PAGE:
Microsoft has made changes to its proposed takeover of the video game maker Activision Blizzard as it tries to win over the UK competition regulator that blocked the $69bn (£54bn) deal.
The Competition and Markets Authority (CMA) on Tuesday said it would investigate the new proposals, under which Microsoft will not acquire cloud rights outside Europe for existing Activision desktop computer and console games, or for new games released by the developer during the next 15 years.
The move revives the US tech company’s hopes of completing the takeover of the company behind international hit titles such as Call of Duty, World of Warcraft and Candy Crush after the CMA blocked it in April, citing concerns it could allow the company to dominate the nascent cloud gaming market.
Streaming games from cloud servers is currently a small niche, but the CMA argued that the takeover of a maker of blockbuster games by the leading provider of cloud gaming could prevent healthy competition from forming.
However, the UK regulator had appeared increasingly isolated after its EU counterparts passed the deal and the US competition regulator lost a court request to block it.
Microsoft had reacted with fury when the UK initially blocked the deal. Brad Smith, the company’s vice-chair and president, said the decision had “severely shaken” confidence in the UK’s business environment.
Smith changed his tone on Tuesday. He said in a company blog that Microsoft had proposed a “substantially different transaction under UK law”, and that he hoped a CMA review could be completed before the acquisition agreement expires on 18 October.
“Under the restructured transaction, Microsoft will not be in a position either to release Activision Blizzard games exclusively on its own cloud streaming service Xbox Cloud Gaming – or to exclusively control the licensing terms of Activision Blizzard games for rival services,” he wrote.
“We believe that this development is positive for players, the progression of the cloud game streaming market, and for the growth of our industry,” he added.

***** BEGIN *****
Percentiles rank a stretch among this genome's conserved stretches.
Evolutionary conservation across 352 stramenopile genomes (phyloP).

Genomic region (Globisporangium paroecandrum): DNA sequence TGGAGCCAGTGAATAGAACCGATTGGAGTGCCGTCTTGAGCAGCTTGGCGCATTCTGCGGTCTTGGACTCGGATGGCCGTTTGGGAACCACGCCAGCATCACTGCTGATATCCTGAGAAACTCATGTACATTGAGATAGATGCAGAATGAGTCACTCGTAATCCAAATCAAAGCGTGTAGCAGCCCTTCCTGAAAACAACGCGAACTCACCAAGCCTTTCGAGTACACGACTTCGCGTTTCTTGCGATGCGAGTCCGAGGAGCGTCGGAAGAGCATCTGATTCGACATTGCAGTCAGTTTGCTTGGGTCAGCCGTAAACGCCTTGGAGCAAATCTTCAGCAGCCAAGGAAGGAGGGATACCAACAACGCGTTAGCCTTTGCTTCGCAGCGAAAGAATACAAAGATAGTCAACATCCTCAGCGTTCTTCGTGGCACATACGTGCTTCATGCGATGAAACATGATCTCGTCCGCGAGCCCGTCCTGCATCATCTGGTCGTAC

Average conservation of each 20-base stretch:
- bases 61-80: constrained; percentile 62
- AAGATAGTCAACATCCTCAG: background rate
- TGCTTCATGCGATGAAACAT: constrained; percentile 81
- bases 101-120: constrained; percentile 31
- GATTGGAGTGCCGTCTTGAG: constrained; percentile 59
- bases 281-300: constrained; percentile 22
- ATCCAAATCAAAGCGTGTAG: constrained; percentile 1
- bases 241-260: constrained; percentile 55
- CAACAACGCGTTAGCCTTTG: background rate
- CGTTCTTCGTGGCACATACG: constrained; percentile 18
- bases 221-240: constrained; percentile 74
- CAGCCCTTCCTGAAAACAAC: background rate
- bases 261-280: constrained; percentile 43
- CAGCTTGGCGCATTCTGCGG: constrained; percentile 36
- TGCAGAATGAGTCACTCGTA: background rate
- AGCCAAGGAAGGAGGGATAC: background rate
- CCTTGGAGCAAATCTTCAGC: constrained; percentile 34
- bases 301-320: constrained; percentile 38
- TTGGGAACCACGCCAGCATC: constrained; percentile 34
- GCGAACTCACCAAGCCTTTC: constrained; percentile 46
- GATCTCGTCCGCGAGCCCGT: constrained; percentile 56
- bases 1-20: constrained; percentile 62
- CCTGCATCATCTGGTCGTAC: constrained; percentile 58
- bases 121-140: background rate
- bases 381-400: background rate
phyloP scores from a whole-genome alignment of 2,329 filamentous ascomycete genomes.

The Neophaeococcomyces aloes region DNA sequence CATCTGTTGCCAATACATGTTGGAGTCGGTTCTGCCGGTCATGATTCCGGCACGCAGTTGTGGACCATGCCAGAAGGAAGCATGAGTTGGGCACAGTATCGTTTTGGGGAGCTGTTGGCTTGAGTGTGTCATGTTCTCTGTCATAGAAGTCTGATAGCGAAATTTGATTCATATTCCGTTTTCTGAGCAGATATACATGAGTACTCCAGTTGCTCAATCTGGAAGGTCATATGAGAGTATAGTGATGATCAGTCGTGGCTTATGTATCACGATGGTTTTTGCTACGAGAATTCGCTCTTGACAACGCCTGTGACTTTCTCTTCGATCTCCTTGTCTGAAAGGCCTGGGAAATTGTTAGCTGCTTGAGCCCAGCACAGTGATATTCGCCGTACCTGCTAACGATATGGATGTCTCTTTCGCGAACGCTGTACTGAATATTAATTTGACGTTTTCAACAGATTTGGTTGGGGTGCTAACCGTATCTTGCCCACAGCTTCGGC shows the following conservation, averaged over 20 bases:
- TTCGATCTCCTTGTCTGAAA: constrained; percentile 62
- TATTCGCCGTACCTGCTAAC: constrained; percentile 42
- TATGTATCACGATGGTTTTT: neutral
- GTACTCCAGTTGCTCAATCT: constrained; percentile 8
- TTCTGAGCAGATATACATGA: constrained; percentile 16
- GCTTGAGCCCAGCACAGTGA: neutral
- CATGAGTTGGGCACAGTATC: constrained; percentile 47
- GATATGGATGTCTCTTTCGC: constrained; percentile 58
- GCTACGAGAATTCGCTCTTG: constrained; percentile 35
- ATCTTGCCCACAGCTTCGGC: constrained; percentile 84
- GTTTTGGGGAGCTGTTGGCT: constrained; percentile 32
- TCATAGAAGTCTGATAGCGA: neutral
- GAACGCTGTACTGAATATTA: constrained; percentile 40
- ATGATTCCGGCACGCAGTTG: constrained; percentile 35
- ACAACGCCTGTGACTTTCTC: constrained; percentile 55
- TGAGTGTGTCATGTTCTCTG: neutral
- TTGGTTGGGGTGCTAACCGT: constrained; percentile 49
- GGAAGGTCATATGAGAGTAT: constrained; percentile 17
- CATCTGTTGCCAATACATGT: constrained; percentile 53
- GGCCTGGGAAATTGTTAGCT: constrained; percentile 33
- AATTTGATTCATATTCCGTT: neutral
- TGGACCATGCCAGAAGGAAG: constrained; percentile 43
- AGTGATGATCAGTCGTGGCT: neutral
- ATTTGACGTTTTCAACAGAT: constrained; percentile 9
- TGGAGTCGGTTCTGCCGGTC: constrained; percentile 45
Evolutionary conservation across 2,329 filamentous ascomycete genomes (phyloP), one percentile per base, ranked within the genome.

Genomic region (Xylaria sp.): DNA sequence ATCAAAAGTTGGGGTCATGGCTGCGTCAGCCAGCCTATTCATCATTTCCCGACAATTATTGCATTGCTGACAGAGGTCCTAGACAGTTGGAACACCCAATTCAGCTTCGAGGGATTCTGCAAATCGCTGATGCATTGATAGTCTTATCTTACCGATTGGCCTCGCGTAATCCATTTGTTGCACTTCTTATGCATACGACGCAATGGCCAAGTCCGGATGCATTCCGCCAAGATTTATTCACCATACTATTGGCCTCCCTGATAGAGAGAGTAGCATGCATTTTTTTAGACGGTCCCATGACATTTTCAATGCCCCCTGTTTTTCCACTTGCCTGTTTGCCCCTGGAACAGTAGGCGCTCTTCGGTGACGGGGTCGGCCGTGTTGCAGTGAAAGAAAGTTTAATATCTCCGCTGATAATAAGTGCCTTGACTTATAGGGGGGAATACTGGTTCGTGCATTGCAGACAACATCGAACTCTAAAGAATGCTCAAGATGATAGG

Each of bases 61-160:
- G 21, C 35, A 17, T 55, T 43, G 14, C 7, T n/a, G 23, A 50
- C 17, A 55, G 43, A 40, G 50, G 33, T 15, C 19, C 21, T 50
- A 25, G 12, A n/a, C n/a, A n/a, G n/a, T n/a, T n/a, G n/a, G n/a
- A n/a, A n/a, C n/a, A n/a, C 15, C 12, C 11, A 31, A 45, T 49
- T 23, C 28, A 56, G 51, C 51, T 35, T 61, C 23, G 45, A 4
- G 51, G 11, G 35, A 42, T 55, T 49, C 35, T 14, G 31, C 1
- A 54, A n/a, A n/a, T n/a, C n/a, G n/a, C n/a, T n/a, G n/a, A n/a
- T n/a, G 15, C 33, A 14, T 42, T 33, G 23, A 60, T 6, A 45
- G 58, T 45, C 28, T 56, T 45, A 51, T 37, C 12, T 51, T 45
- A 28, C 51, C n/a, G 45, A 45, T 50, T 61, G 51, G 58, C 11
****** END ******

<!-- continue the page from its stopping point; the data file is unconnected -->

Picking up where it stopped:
The CMA said that, under the new deal presented to regulators, the cloud streaming rights to Activision’s games outside the European Economic Area would be sold to its French rival developer Ubisoft prior to Microsoft’s acquisition. Ubisoft will make an undisclosed one-off payment to Microsoft, and will be able to license Activision content to any cloud gaming provider, potentially including multi-game subscription services.
Microsoft had already made legal commitments to allow Call of Duty games on rivals to its Xbox console, and to allow Activision Blizzard games on rival cloud streaming platforms.
Alex DeGroote, an independent analyst, said it was a “convoluted and surprise deal restructuring”, adding: “Consumers and gamers will be mystified by the new deal, but ultimately Microsoft just wants to get this $69bn deal over the line.”
Alex Haffner, a competition partner at the UK law firm Fladgate, said the presentation of a new deal was “not quite what many had expected”, because it would require the CMA to start its process from the beginning.
“Theoretically this leaves the merging parties open to the prospect of another lengthy drawn-out process to deal with competition concerns raised,” he said. “In reality, however, it is hard to believe Microsoft would have taken this new course without a high degree of confidence it will now in due course (finally) get a regulatory green light from the CMA.”
Sarah Cardell, the CMA chief executive, said the deal did not yet have a “green light” to proceed. “The CMA has today confirmed that Microsoft’s acquisition of Activision, as originally proposed, cannot proceed,” she said. However, the updated deal was “substantially different from what was put on the table previously”.
“This is not a green light,” she said. “We will carefully and objectively assess the details of the restructured deal and its impact on competition, including in light of third-party comments.”
Bobby Kotick, the Activision Blizzard chief executive, said in an email to employees that “nothing substantially changes with the addition of this divestiture”, including the price to be paid. He added that the deal had been a “longer journey than expected”.